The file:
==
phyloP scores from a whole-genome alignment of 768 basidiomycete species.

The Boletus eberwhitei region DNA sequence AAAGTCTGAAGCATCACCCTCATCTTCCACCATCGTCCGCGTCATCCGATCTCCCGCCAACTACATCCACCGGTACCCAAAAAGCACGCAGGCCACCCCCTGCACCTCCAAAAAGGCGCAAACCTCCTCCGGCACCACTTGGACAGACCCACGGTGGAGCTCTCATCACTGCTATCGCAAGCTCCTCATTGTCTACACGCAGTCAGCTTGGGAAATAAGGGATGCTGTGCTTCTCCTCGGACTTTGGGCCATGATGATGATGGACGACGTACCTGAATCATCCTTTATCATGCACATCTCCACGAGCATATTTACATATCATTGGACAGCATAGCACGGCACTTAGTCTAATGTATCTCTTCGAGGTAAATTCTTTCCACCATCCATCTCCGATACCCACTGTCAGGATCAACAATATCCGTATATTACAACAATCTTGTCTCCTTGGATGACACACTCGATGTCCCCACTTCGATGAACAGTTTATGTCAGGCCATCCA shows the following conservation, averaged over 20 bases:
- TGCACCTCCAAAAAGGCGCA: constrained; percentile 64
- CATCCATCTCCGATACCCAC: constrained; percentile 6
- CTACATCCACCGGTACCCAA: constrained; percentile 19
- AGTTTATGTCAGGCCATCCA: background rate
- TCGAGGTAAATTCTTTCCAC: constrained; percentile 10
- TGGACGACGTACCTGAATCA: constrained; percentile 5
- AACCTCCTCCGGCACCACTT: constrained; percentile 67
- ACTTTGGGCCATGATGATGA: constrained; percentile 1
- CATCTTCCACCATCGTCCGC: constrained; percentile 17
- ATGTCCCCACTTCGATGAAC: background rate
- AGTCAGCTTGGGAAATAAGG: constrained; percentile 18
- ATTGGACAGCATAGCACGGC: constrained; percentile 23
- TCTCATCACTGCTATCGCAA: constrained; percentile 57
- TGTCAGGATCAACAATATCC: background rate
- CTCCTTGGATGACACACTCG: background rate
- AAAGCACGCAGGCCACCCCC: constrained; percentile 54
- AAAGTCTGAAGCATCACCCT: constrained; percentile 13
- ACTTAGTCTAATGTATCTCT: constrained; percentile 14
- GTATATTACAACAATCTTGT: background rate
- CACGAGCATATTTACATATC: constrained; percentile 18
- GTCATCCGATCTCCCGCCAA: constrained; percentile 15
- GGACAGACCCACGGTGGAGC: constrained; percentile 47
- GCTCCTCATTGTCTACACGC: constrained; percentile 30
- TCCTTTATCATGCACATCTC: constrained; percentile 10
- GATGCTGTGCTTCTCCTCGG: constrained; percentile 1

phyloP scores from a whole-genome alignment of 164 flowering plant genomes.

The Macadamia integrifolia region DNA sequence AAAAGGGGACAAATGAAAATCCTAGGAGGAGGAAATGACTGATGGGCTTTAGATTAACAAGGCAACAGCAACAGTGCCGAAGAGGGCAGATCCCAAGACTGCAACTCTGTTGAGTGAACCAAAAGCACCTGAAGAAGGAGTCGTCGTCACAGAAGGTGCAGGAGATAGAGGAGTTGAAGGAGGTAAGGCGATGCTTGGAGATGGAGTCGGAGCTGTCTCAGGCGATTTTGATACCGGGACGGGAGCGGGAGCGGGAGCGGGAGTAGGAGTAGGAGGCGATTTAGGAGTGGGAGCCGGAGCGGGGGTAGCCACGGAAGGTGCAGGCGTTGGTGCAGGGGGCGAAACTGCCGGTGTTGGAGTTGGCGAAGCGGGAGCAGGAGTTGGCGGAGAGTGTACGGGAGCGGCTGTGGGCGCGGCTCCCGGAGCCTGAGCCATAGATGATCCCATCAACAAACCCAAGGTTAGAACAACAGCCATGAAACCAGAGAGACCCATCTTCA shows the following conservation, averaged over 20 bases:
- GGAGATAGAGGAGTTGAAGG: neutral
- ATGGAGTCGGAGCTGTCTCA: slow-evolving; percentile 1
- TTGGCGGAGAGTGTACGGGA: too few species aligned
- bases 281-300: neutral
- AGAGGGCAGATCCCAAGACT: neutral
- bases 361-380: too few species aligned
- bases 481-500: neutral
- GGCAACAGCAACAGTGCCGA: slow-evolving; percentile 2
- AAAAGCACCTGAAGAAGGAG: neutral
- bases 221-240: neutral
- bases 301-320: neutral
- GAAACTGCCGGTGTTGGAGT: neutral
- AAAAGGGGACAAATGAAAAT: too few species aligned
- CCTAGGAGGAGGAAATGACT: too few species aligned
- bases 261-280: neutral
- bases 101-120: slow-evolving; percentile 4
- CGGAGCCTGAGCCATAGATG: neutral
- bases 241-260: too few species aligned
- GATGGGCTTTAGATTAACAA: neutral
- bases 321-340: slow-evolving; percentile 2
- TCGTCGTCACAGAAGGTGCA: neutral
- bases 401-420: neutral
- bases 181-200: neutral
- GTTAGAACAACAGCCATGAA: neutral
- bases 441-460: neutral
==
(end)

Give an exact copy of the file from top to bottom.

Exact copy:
phyloP scores from a whole-genome alignment of 768 basidiomycete species.

The Boletus eberwhitei region DNA sequence AAAGTCTGAAGCATCACCCTCATCTTCCACCATCGTCCGCGTCATCCGATCTCCCGCCAACTACATCCACCGGTACCCAAAAAGCACGCAGGCCACCCCCTGCACCTCCAAAAAGGCGCAAACCTCCTCCGGCACCACTTGGACAGACCCACGGTGGAGCTCTCATCACTGCTATCGCAAGCTCCTCATTGTCTACACGCAGTCAGCTTGGGAAATAAGGGATGCTGTGCTTCTCCTCGGACTTTGGGCCATGATGATGATGGACGACGTACCTGAATCATCCTTTATCATGCACATCTCCACGAGCATATTTACATATCATTGGACAGCATAGCACGGCACTTAGTCTAATGTATCTCTTCGAGGTAAATTCTTTCCACCATCCATCTCCGATACCCACTGTCAGGATCAACAATATCCGTATATTACAACAATCTTGTCTCCTTGGATGACACACTCGATGTCCCCACTTCGATGAACAGTTTATGTCAGGCCATCCA shows the following conservation, averaged over 20 bases:
- TGCACCTCCAAAAAGGCGCA: constrained; percentile 64
- CATCCATCTCCGATACCCAC: constrained; percentile 6
- CTACATCCACCGGTACCCAA: constrained; percentile 19
- AGTTTATGTCAGGCCATCCA: background rate
- TCGAGGTAAATTCTTTCCAC: constrained; percentile 10
- TGGACGACGTACCTGAATCA: constrained; percentile 5
- AACCTCCTCCGGCACCACTT: constrained; percentile 67
- ACTTTGGGCCATGATGATGA: constrained; percentile 1
- CATCTTCCACCATCGTCCGC: constrained; percentile 17
- ATGTCCCCACTTCGATGAAC: background rate
- AGTCAGCTTGGGAAATAAGG: constrained; percentile 18
- ATTGGACAGCATAGCACGGC: constrained; percentile 23
- TCTCATCACTGCTATCGCAA: constrained; percentile 57
- TGTCAGGATCAACAATATCC: background rate
- CTCCTTGGATGACACACTCG: background rate
- AAAGCACGCAGGCCACCCCC: constrained; percentile 54
- AAAGTCTGAAGCATCACCCT: constrained; percentile 13
- ACTTAGTCTAATGTATCTCT: constrained; percentile 14
- GTATATTACAACAATCTTGT: background rate
- CACGAGCATATTTACATATC: constrained; percentile 18
- GTCATCCGATCTCCCGCCAA: constrained; percentile 15
- GGACAGACCCACGGTGGAGC: constrained; percentile 47
- GCTCCTCATTGTCTACACGC: constrained; percentile 30
- TCCTTTATCATGCACATCTC: constrained; percentile 10
- GATGCTGTGCTTCTCCTCGG: constrained; percentile 1

phyloP scores from a whole-genome alignment of 164 flowering plant genomes.

The Macadamia integrifolia region DNA sequence AAAAGGGGACAAATGAAAATCCTAGGAGGAGGAAATGACTGATGGGCTTTAGATTAACAAGGCAACAGCAACAGTGCCGAAGAGGGCAGATCCCAAGACTGCAACTCTGTTGAGTGAACCAAAAGCACCTGAAGAAGGAGTCGTCGTCACAGAAGGTGCAGGAGATAGAGGAGTTGAAGGAGGTAAGGCGATGCTTGGAGATGGAGTCGGAGCTGTCTCAGGCGATTTTGATACCGGGACGGGAGCGGGAGCGGGAGCGGGAGTAGGAGTAGGAGGCGATTTAGGAGTGGGAGCCGGAGCGGGGGTAGCCACGGAAGGTGCAGGCGTTGGTGCAGGGGGCGAAACTGCCGGTGTTGGAGTTGGCGAAGCGGGAGCAGGAGTTGGCGGAGAGTGTACGGGAGCGGCTGTGGGCGCGGCTCCCGGAGCCTGAGCCATAGATGATCCCATCAACAAACCCAAGGTTAGAACAACAGCCATGAAACCAGAGAGACCCATCTTCA shows the following conservation, averaged over 20 bases:
- GGAGATAGAGGAGTTGAAGG: neutral
- ATGGAGTCGGAGCTGTCTCA: slow-evolving; percentile 1
- TTGGCGGAGAGTGTACGGGA: too few species aligned
- bases 281-300: neutral
- AGAGGGCAGATCCCAAGACT: neutral
- bases 361-380: too few species aligned
- bases 481-500: neutral
- GGCAACAGCAACAGTGCCGA: slow-evolving; percentile 2
- AAAAGCACCTGAAGAAGGAG: neutral
- bases 221-240: neutral
- bases 301-320: neutral
- GAAACTGCCGGTGTTGGAGT: neutral
- AAAAGGGGACAAATGAAAAT: too few species aligned
- CCTAGGAGGAGGAAATGACT: too few species aligned
- bases 261-280: neutral
- bases 101-120: slow-evolving; percentile 4
- CGGAGCCTGAGCCATAGATG: neutral
- bases 241-260: too few species aligned
- GATGGGCTTTAGATTAACAA: neutral
- bases 321-340: slow-evolving; percentile 2
- TCGTCGTCACAGAAGGTGCA: neutral
- bases 401-420: neutral
- bases 181-200: neutral
- GTTAGAACAACAGCCATGAA: neutral
- bases 441-460: neutral